6 ways to sabotage your technical documentation

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Every job hunt and even unsolicited discussions with recruiters during the past few years brought me more tales of organizations continuing to have issues producing and maintaining technical documentation. It is not isolated in one sector, and I keep hearing the same problems repeatedly. This has been a real disappointment for me over the years I was a contract technical writer and now that I have a staff technical writer job.
 
Developing technical documentation isn’t fun. Otherwise, it wouldn’t be such an afterthought. Things aren’t made any easier with a technical writing profession that is fragmented on the actual role of the technical writer.
 
Here are some ways organizations sabotage their technical documentation:
 

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A remote worker’s guide to technical document reviews

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Even in the day of mobile devices and Enterprise Social Networks (ESNs), organizations can’t escape the need to review business and technical documents for accuracy, completeness, and message. I’ve been a student of technical document reviews, for much of my career. In fact, I was a computer book technical reviewer during the great computer book over-publishing of the nineties.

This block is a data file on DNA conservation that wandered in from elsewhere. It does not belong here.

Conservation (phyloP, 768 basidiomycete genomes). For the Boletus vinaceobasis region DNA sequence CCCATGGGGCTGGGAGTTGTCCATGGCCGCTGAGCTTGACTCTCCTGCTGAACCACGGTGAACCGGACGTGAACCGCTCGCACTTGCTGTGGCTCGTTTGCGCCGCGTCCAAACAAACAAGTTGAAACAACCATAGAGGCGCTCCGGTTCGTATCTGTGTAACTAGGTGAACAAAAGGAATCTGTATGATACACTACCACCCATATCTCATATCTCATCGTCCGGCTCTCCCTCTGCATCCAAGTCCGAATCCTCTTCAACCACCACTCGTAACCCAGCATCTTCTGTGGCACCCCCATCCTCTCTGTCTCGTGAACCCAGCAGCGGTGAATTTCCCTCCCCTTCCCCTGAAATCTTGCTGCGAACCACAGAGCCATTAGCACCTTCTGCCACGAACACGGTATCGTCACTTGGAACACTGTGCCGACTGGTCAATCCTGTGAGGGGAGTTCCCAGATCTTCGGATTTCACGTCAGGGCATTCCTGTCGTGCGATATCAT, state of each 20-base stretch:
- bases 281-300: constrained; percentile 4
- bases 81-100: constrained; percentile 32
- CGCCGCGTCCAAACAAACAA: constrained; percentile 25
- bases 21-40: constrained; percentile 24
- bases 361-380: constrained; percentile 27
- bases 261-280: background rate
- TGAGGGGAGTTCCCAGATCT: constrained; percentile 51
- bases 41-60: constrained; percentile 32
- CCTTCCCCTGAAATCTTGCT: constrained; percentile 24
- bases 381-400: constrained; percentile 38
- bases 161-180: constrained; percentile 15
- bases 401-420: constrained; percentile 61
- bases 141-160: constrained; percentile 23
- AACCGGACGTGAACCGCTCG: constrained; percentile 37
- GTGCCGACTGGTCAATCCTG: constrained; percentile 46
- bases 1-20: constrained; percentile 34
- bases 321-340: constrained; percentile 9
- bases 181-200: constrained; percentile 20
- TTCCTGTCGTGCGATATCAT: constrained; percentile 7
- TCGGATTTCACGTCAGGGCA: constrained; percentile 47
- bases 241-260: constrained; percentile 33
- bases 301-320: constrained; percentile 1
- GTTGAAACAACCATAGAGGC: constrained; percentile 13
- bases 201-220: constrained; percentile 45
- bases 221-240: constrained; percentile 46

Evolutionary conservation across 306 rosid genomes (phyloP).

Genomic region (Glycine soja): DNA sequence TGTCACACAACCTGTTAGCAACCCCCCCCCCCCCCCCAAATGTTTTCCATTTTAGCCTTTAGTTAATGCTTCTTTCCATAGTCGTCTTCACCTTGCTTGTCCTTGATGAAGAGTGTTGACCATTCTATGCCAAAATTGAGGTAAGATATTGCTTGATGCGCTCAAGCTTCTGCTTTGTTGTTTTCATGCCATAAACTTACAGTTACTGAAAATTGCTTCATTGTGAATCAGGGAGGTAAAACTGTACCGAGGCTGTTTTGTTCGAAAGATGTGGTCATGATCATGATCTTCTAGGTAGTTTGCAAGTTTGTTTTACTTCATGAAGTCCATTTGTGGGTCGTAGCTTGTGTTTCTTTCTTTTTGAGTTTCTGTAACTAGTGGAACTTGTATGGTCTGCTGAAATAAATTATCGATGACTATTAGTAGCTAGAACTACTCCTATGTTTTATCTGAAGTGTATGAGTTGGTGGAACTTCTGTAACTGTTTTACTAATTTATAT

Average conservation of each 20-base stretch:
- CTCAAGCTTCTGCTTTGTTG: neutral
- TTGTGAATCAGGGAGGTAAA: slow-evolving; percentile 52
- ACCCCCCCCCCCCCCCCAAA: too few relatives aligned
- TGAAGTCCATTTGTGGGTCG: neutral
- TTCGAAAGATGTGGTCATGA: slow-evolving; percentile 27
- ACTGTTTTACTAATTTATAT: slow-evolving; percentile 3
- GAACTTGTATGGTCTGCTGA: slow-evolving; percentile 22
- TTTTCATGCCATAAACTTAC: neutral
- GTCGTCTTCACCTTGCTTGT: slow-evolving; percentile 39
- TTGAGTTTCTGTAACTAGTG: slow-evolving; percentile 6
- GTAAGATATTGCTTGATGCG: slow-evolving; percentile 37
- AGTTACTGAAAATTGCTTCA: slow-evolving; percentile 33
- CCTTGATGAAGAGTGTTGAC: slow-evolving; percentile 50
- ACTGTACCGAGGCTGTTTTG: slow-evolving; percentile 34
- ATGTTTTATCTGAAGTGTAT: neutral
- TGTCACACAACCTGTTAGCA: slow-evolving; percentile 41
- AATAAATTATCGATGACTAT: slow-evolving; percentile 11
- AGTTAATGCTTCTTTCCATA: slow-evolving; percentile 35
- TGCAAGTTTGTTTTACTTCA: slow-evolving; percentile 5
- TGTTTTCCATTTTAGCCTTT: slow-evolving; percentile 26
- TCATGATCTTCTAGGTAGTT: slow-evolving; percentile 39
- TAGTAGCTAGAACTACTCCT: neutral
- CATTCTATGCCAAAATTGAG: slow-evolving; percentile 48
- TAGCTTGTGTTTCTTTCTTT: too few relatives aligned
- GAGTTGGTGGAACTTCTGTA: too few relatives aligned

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The case for paid projects, not free writing tests

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I first want to state that I’m not averse to writing tests for full-time or contract positions. Yet, in today’s economy, my time at the keyboard is tied to billable work. A request to take a writing test came to me once from a company. Looking at the information they sent me, they could submit my output from this test to their client as a deliverable. All the while, I could be out time and money for the effort, and the company has gotten the work done for free.

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